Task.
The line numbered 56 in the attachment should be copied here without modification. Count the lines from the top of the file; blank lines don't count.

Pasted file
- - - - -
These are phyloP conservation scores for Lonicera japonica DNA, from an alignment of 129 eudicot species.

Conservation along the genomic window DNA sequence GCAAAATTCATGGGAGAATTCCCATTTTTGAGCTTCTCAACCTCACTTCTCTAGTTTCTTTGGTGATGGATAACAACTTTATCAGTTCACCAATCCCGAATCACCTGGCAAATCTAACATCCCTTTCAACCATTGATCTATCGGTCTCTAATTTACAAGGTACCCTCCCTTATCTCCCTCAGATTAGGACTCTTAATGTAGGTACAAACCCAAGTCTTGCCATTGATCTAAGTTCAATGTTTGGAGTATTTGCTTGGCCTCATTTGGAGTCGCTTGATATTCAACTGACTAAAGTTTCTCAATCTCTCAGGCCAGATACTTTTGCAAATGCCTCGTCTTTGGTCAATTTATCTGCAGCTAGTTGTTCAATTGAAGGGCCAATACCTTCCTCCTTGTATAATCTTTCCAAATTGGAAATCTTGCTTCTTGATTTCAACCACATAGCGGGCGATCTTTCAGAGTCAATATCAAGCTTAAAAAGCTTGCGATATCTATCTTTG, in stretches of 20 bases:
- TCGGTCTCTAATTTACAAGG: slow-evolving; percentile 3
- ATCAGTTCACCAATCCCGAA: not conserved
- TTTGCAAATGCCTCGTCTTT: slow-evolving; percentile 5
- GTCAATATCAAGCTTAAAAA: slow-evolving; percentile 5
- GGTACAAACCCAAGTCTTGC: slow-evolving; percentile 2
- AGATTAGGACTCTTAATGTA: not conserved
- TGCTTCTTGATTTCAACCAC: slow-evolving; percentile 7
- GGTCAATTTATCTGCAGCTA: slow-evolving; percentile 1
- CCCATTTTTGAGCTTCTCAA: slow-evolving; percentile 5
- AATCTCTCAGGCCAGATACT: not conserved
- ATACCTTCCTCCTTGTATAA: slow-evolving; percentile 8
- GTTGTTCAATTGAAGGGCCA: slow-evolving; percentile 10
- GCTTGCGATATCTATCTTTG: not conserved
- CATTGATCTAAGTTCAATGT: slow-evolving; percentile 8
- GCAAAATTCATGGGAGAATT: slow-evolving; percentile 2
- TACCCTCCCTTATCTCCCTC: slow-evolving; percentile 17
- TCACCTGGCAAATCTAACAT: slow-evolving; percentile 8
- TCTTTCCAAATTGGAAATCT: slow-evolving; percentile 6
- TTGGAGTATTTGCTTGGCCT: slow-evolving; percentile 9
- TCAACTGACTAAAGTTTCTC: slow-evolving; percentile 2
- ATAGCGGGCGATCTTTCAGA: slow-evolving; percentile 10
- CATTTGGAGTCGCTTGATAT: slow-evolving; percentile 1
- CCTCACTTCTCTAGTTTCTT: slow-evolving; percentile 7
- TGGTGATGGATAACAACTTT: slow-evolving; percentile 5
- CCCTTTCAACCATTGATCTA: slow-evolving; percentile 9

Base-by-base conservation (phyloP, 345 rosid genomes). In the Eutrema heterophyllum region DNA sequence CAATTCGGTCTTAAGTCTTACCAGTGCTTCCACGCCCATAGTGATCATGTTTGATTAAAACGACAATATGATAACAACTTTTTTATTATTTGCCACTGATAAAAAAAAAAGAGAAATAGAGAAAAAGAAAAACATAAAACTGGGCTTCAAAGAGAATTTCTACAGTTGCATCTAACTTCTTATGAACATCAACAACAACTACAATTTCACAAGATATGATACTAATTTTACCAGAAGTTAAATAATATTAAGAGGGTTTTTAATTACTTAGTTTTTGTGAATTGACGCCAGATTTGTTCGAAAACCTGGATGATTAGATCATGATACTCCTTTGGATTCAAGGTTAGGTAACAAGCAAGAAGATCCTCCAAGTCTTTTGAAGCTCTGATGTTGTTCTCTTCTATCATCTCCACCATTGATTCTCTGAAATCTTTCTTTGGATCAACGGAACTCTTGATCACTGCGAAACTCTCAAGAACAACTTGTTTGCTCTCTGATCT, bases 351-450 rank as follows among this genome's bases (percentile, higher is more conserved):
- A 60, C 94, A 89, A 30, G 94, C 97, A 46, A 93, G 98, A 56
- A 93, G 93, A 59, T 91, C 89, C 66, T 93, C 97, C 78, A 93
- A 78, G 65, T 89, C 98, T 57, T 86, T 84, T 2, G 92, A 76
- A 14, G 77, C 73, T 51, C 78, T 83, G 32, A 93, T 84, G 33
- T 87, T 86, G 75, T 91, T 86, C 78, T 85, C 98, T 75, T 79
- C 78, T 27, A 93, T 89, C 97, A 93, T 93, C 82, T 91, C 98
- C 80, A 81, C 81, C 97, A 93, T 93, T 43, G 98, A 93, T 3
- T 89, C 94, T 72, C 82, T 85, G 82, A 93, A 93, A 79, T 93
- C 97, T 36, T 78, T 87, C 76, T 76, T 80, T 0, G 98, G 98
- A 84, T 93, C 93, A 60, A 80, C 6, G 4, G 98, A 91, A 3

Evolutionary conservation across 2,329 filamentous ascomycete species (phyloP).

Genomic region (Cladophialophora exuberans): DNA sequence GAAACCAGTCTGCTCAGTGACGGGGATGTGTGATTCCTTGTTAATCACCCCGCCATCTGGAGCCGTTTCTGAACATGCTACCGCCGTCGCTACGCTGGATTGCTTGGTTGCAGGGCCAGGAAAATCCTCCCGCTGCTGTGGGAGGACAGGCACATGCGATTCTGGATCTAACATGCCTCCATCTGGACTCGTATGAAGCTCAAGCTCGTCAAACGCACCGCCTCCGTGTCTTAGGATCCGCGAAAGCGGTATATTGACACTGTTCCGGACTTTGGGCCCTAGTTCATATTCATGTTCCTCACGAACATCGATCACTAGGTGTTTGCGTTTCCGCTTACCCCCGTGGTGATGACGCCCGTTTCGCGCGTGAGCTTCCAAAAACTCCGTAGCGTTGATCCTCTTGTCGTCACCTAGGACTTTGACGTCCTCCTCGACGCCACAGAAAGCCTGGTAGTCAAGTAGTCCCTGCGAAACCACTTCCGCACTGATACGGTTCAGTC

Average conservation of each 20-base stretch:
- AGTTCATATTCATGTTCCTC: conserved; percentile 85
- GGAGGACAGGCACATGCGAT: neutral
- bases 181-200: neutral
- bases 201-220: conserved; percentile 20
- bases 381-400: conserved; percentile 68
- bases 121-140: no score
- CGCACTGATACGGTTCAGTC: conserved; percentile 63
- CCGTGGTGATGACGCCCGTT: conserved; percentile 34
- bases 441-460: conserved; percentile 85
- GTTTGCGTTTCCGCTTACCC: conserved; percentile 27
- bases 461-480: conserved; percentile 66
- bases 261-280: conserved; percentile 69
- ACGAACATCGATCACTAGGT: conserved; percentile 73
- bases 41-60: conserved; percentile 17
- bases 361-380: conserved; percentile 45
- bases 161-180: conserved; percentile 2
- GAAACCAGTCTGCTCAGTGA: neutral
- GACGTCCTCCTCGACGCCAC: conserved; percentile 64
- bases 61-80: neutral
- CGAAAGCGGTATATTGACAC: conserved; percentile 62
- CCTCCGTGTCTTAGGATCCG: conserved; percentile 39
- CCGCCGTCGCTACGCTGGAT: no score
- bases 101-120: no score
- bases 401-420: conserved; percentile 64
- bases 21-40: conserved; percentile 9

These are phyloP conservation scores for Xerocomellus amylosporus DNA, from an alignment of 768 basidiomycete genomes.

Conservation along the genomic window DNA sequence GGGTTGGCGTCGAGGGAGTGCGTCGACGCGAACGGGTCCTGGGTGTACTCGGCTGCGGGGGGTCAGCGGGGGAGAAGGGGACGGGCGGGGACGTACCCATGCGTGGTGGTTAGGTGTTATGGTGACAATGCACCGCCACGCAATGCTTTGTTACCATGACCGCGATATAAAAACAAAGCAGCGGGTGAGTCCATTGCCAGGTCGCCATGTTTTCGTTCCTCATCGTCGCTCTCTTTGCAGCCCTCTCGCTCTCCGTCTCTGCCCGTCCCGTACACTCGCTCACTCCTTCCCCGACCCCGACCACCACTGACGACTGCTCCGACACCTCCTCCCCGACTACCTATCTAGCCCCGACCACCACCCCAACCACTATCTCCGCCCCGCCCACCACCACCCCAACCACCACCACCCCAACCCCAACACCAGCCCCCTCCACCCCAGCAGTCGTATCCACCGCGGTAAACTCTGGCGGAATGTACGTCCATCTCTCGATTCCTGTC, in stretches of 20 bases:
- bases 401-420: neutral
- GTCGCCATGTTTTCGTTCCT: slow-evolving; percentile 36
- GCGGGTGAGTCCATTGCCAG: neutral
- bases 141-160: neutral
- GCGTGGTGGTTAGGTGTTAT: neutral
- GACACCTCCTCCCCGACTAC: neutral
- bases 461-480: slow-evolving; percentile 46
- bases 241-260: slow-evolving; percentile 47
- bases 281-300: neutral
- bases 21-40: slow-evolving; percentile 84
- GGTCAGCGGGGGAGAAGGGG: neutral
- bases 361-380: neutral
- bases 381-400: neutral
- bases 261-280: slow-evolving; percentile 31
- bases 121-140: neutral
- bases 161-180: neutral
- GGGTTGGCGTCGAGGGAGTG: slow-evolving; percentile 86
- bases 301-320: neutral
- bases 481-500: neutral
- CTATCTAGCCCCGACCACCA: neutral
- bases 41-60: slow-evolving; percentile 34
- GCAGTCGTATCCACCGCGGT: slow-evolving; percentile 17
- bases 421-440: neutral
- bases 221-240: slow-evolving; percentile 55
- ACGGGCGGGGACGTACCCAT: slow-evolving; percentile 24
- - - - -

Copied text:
- bases 361-380: conserved; percentile 45